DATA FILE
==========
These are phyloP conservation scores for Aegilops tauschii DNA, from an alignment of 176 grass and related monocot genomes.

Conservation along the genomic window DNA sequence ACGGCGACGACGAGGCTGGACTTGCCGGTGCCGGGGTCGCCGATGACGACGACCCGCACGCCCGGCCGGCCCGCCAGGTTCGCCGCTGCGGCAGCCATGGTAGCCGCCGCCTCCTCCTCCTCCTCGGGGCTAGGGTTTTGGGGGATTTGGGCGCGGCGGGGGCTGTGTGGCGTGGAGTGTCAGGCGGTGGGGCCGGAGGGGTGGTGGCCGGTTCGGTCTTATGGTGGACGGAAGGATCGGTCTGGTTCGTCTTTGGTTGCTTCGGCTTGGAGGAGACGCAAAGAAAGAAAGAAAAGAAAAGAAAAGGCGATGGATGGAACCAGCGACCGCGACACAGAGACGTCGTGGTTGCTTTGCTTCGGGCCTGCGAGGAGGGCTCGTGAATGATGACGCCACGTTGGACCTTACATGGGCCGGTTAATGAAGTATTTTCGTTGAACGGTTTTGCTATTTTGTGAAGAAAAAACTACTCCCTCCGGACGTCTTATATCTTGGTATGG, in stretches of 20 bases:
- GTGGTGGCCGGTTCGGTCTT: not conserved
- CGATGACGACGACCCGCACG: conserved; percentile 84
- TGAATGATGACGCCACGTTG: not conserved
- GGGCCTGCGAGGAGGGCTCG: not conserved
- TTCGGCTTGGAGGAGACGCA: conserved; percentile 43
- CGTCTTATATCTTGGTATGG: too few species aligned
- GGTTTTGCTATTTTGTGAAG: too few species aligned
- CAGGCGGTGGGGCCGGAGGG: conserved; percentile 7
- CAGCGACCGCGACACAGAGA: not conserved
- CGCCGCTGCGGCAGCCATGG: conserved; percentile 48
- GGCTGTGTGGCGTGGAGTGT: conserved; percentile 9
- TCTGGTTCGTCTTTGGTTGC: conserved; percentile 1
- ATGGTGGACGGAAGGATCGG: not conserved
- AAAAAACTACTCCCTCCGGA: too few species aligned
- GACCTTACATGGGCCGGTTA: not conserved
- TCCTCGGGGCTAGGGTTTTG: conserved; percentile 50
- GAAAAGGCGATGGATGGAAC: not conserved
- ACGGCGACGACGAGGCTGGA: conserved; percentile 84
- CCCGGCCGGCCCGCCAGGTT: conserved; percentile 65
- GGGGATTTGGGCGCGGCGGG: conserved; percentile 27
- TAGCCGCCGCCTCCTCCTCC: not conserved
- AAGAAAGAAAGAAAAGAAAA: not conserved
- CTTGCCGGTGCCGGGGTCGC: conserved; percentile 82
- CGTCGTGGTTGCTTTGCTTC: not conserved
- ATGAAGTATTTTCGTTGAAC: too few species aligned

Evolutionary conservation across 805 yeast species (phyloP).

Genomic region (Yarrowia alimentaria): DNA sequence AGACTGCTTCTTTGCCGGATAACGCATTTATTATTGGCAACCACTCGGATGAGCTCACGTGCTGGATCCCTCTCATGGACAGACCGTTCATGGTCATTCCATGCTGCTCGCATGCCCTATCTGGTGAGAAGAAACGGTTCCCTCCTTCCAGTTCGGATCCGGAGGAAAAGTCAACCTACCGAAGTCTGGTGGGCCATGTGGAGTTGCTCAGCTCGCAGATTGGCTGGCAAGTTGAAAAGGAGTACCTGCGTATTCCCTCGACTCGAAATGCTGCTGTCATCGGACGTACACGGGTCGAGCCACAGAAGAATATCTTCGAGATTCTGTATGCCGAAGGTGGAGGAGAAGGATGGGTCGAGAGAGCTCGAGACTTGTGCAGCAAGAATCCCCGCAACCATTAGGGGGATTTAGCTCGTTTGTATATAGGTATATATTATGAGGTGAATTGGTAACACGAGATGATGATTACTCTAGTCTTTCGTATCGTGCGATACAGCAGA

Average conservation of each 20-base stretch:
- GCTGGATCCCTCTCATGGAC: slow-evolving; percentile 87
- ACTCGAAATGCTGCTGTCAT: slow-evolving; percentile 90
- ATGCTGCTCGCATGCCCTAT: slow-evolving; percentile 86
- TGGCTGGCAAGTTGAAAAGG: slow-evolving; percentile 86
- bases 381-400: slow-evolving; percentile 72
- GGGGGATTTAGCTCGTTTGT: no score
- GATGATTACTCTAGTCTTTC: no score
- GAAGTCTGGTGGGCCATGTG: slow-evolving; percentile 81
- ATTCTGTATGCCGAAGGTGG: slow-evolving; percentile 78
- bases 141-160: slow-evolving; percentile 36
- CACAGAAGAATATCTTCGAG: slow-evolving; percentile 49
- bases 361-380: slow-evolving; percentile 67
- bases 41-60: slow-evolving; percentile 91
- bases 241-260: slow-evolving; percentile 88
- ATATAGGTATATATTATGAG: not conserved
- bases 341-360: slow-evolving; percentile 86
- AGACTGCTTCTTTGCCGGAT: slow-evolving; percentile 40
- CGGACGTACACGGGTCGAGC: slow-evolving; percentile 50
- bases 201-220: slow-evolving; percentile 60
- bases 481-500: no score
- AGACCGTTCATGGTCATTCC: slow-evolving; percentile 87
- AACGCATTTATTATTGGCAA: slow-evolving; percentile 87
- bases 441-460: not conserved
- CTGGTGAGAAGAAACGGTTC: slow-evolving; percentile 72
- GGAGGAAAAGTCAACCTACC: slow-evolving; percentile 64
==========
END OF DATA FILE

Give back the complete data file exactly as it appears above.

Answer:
These are phyloP conservation scores for Aegilops tauschii DNA, from an alignment of 176 grass and related monocot genomes.

Conservation along the genomic window DNA sequence ACGGCGACGACGAGGCTGGACTTGCCGGTGCCGGGGTCGCCGATGACGACGACCCGCACGCCCGGCCGGCCCGCCAGGTTCGCCGCTGCGGCAGCCATGGTAGCCGCCGCCTCCTCCTCCTCCTCGGGGCTAGGGTTTTGGGGGATTTGGGCGCGGCGGGGGCTGTGTGGCGTGGAGTGTCAGGCGGTGGGGCCGGAGGGGTGGTGGCCGGTTCGGTCTTATGGTGGACGGAAGGATCGGTCTGGTTCGTCTTTGGTTGCTTCGGCTTGGAGGAGACGCAAAGAAAGAAAGAAAAGAAAAGAAAAGGCGATGGATGGAACCAGCGACCGCGACACAGAGACGTCGTGGTTGCTTTGCTTCGGGCCTGCGAGGAGGGCTCGTGAATGATGACGCCACGTTGGACCTTACATGGGCCGGTTAATGAAGTATTTTCGTTGAACGGTTTTGCTATTTTGTGAAGAAAAAACTACTCCCTCCGGACGTCTTATATCTTGGTATGG, in stretches of 20 bases:
- GTGGTGGCCGGTTCGGTCTT: not conserved
- CGATGACGACGACCCGCACG: conserved; percentile 84
- TGAATGATGACGCCACGTTG: not conserved
- GGGCCTGCGAGGAGGGCTCG: not conserved
- TTCGGCTTGGAGGAGACGCA: conserved; percentile 43
- CGTCTTATATCTTGGTATGG: too few species aligned
- GGTTTTGCTATTTTGTGAAG: too few species aligned
- CAGGCGGTGGGGCCGGAGGG: conserved; percentile 7
- CAGCGACCGCGACACAGAGA: not conserved
- CGCCGCTGCGGCAGCCATGG: conserved; percentile 48
- GGCTGTGTGGCGTGGAGTGT: conserved; percentile 9
- TCTGGTTCGTCTTTGGTTGC: conserved; percentile 1
- ATGGTGGACGGAAGGATCGG: not conserved
- AAAAAACTACTCCCTCCGGA: too few species aligned
- GACCTTACATGGGCCGGTTA: not conserved
- TCCTCGGGGCTAGGGTTTTG: conserved; percentile 50
- GAAAAGGCGATGGATGGAAC: not conserved
- ACGGCGACGACGAGGCTGGA: conserved; percentile 84
- CCCGGCCGGCCCGCCAGGTT: conserved; percentile 65
- GGGGATTTGGGCGCGGCGGG: conserved; percentile 27
- TAGCCGCCGCCTCCTCCTCC: not conserved
- AAGAAAGAAAGAAAAGAAAA: not conserved
- CTTGCCGGTGCCGGGGTCGC: conserved; percentile 82
- CGTCGTGGTTGCTTTGCTTC: not conserved
- ATGAAGTATTTTCGTTGAAC: too few species aligned

Evolutionary conservation across 805 yeast species (phyloP).

Genomic region (Yarrowia alimentaria): DNA sequence AGACTGCTTCTTTGCCGGATAACGCATTTATTATTGGCAACCACTCGGATGAGCTCACGTGCTGGATCCCTCTCATGGACAGACCGTTCATGGTCATTCCATGCTGCTCGCATGCCCTATCTGGTGAGAAGAAACGGTTCCCTCCTTCCAGTTCGGATCCGGAGGAAAAGTCAACCTACCGAAGTCTGGTGGGCCATGTGGAGTTGCTCAGCTCGCAGATTGGCTGGCAAGTTGAAAAGGAGTACCTGCGTATTCCCTCGACTCGAAATGCTGCTGTCATCGGACGTACACGGGTCGAGCCACAGAAGAATATCTTCGAGATTCTGTATGCCGAAGGTGGAGGAGAAGGATGGGTCGAGAGAGCTCGAGACTTGTGCAGCAAGAATCCCCGCAACCATTAGGGGGATTTAGCTCGTTTGTATATAGGTATATATTATGAGGTGAATTGGTAACACGAGATGATGATTACTCTAGTCTTTCGTATCGTGCGATACAGCAGA

Average conservation of each 20-base stretch:
- GCTGGATCCCTCTCATGGAC: slow-evolving; percentile 87
- ACTCGAAATGCTGCTGTCAT: slow-evolving; percentile 90
- ATGCTGCTCGCATGCCCTAT: slow-evolving; percentile 86
- TGGCTGGCAAGTTGAAAAGG: slow-evolving; percentile 86
- bases 381-400: slow-evolving; percentile 72
- GGGGGATTTAGCTCGTTTGT: no score
- GATGATTACTCTAGTCTTTC: no score
- GAAGTCTGGTGGGCCATGTG: slow-evolving; percentile 81
- ATTCTGTATGCCGAAGGTGG: slow-evolving; percentile 78
- bases 141-160: slow-evolving; percentile 36
- CACAGAAGAATATCTTCGAG: slow-evolving; percentile 49
- bases 361-380: slow-evolving; percentile 67
- bases 41-60: slow-evolving; percentile 91
- bases 241-260: slow-evolving; percentile 88
- ATATAGGTATATATTATGAG: not conserved
- bases 341-360: slow-evolving; percentile 86
- AGACTGCTTCTTTGCCGGAT: slow-evolving; percentile 40
- CGGACGTACACGGGTCGAGC: slow-evolving; percentile 50
- bases 201-220: slow-evolving; percentile 60
- bases 481-500: no score
- AGACCGTTCATGGTCATTCC: slow-evolving; percentile 87
- AACGCATTTATTATTGGCAA: slow-evolving; percentile 87
- bases 441-460: not conserved
- CTGGTGAGAAGAAACGGTTC: slow-evolving; percentile 72
- GGAGGAAAAGTCAACCTACC: slow-evolving; percentile 64